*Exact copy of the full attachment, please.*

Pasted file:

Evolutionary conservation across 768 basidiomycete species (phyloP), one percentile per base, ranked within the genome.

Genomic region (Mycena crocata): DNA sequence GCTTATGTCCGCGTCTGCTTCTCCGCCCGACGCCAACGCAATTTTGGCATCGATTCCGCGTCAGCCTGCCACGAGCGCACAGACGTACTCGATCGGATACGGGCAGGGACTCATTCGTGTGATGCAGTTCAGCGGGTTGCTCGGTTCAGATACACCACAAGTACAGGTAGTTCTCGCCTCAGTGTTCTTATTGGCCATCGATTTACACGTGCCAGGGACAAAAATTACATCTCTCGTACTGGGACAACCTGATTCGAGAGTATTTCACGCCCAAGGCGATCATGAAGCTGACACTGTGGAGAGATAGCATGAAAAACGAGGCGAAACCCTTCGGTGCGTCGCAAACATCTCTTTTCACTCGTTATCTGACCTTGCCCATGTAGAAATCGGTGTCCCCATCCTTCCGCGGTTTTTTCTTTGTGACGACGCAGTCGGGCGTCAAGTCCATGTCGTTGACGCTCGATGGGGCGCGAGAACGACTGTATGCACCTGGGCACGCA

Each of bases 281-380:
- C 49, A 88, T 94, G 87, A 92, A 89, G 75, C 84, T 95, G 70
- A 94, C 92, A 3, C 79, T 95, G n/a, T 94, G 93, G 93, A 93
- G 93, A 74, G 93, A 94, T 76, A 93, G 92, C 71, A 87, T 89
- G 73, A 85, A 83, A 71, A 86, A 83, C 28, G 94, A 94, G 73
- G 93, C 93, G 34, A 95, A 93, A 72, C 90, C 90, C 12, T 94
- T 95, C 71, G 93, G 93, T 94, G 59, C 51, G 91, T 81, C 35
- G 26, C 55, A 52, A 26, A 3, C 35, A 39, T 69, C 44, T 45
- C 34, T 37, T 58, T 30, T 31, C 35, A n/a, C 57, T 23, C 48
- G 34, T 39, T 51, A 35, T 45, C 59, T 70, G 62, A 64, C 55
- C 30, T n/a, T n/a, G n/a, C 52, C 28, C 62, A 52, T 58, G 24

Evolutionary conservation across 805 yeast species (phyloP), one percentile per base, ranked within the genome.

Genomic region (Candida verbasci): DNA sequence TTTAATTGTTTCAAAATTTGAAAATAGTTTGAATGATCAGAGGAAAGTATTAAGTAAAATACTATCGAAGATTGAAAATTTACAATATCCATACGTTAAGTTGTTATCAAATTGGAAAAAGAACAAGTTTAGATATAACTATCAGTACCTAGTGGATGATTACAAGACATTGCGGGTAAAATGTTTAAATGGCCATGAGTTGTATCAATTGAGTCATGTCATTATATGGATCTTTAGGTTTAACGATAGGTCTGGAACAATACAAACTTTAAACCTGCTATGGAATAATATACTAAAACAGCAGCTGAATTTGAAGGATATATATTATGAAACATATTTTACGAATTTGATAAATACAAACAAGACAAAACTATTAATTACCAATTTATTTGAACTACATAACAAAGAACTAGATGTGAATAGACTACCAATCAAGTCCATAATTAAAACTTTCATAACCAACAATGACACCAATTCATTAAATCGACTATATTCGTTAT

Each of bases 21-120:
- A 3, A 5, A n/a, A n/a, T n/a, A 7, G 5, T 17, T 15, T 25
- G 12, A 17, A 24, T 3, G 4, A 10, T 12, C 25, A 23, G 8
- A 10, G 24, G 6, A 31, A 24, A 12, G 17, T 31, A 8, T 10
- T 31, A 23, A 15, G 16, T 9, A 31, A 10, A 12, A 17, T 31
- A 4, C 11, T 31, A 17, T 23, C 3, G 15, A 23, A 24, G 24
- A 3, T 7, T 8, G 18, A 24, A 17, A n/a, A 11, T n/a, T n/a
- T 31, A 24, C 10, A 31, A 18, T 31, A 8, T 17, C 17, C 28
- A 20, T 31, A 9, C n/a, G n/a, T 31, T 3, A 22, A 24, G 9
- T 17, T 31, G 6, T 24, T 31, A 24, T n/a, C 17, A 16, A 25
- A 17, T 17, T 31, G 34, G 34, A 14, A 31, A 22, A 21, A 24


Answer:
Evolutionary conservation across 768 basidiomycete species (phyloP), one percentile per base, ranked within the genome.

Genomic region (Mycena crocata): DNA sequence GCTTATGTCCGCGTCTGCTTCTCCGCCCGACGCCAACGCAATTTTGGCATCGATTCCGCGTCAGCCTGCCACGAGCGCACAGACGTACTCGATCGGATACGGGCAGGGACTCATTCGTGTGATGCAGTTCAGCGGGTTGCTCGGTTCAGATACACCACAAGTACAGGTAGTTCTCGCCTCAGTGTTCTTATTGGCCATCGATTTACACGTGCCAGGGACAAAAATTACATCTCTCGTACTGGGACAACCTGATTCGAGAGTATTTCACGCCCAAGGCGATCATGAAGCTGACACTGTGGAGAGATAGCATGAAAAACGAGGCGAAACCCTTCGGTGCGTCGCAAACATCTCTTTTCACTCGTTATCTGACCTTGCCCATGTAGAAATCGGTGTCCCCATCCTTCCGCGGTTTTTTCTTTGTGACGACGCAGTCGGGCGTCAAGTCCATGTCGTTGACGCTCGATGGGGCGCGAGAACGACTGTATGCACCTGGGCACGCA

Each of bases 281-380:
- C 49, A 88, T 94, G 87, A 92, A 89, G 75, C 84, T 95, G 70
- A 94, C 92, A 3, C 79, T 95, G n/a, T 94, G 93, G 93, A 93
- G 93, A 74, G 93, A 94, T 76, A 93, G 92, C 71, A 87, T 89
- G 73, A 85, A 83, A 71, A 86, A 83, C 28, G 94, A 94, G 73
- G 93, C 93, G 34, A 95, A 93, A 72, C 90, C 90, C 12, T 94
- T 95, C 71, G 93, G 93, T 94, G 59, C 51, G 91, T 81, C 35
- G 26, C 55, A 52, A 26, A 3, C 35, A 39, T 69, C 44, T 45
- C 34, T 37, T 58, T 30, T 31, C 35, A n/a, C 57, T 23, C 48
- G 34, T 39, T 51, A 35, T 45, C 59, T 70, G 62, A 64, C 55
- C 30, T n/a, T n/a, G n/a, C 52, C 28, C 62, A 52, T 58, G 24

Evolutionary conservation across 805 yeast species (phyloP), one percentile per base, ranked within the genome.

Genomic region (Candida verbasci): DNA sequence TTTAATTGTTTCAAAATTTGAAAATAGTTTGAATGATCAGAGGAAAGTATTAAGTAAAATACTATCGAAGATTGAAAATTTACAATATCCATACGTTAAGTTGTTATCAAATTGGAAAAAGAACAAGTTTAGATATAACTATCAGTACCTAGTGGATGATTACAAGACATTGCGGGTAAAATGTTTAAATGGCCATGAGTTGTATCAATTGAGTCATGTCATTATATGGATCTTTAGGTTTAACGATAGGTCTGGAACAATACAAACTTTAAACCTGCTATGGAATAATATACTAAAACAGCAGCTGAATTTGAAGGATATATATTATGAAACATATTTTACGAATTTGATAAATACAAACAAGACAAAACTATTAATTACCAATTTATTTGAACTACATAACAAAGAACTAGATGTGAATAGACTACCAATCAAGTCCATAATTAAAACTTTCATAACCAACAATGACACCAATTCATTAAATCGACTATATTCGTTAT

Each of bases 21-120:
- A 3, A 5, A n/a, A n/a, T n/a, A 7, G 5, T 17, T 15, T 25
- G 12, A 17, A 24, T 3, G 4, A 10, T 12, C 25, A 23, G 8
- A 10, G 24, G 6, A 31, A 24, A 12, G 17, T 31, A 8, T 10
- T 31, A 23, A 15, G 16, T 9, A 31, A 10, A 12, A 17, T 31
- A 4, C 11, T 31, A 17, T 23, C 3, G 15, A 23, A 24, G 24
- A 3, T 7, T 8, G 18, A 24, A 17, A n/a, A 11, T n/a, T n/a
- T 31, A 24, C 10, A 31, A 18, T 31, A 8, T 17, C 17, C 28
- A 20, T 31, A 9, C n/a, G n/a, T 31, T 3, A 22, A 24, G 9
- T 17, T 31, G 6, T 24, T 31, A 24, T n/a, C 17, A 16, A 25
- A 17, T 17, T 31, G 34, G 34, A 14, A 31, A 22, A 21, A 24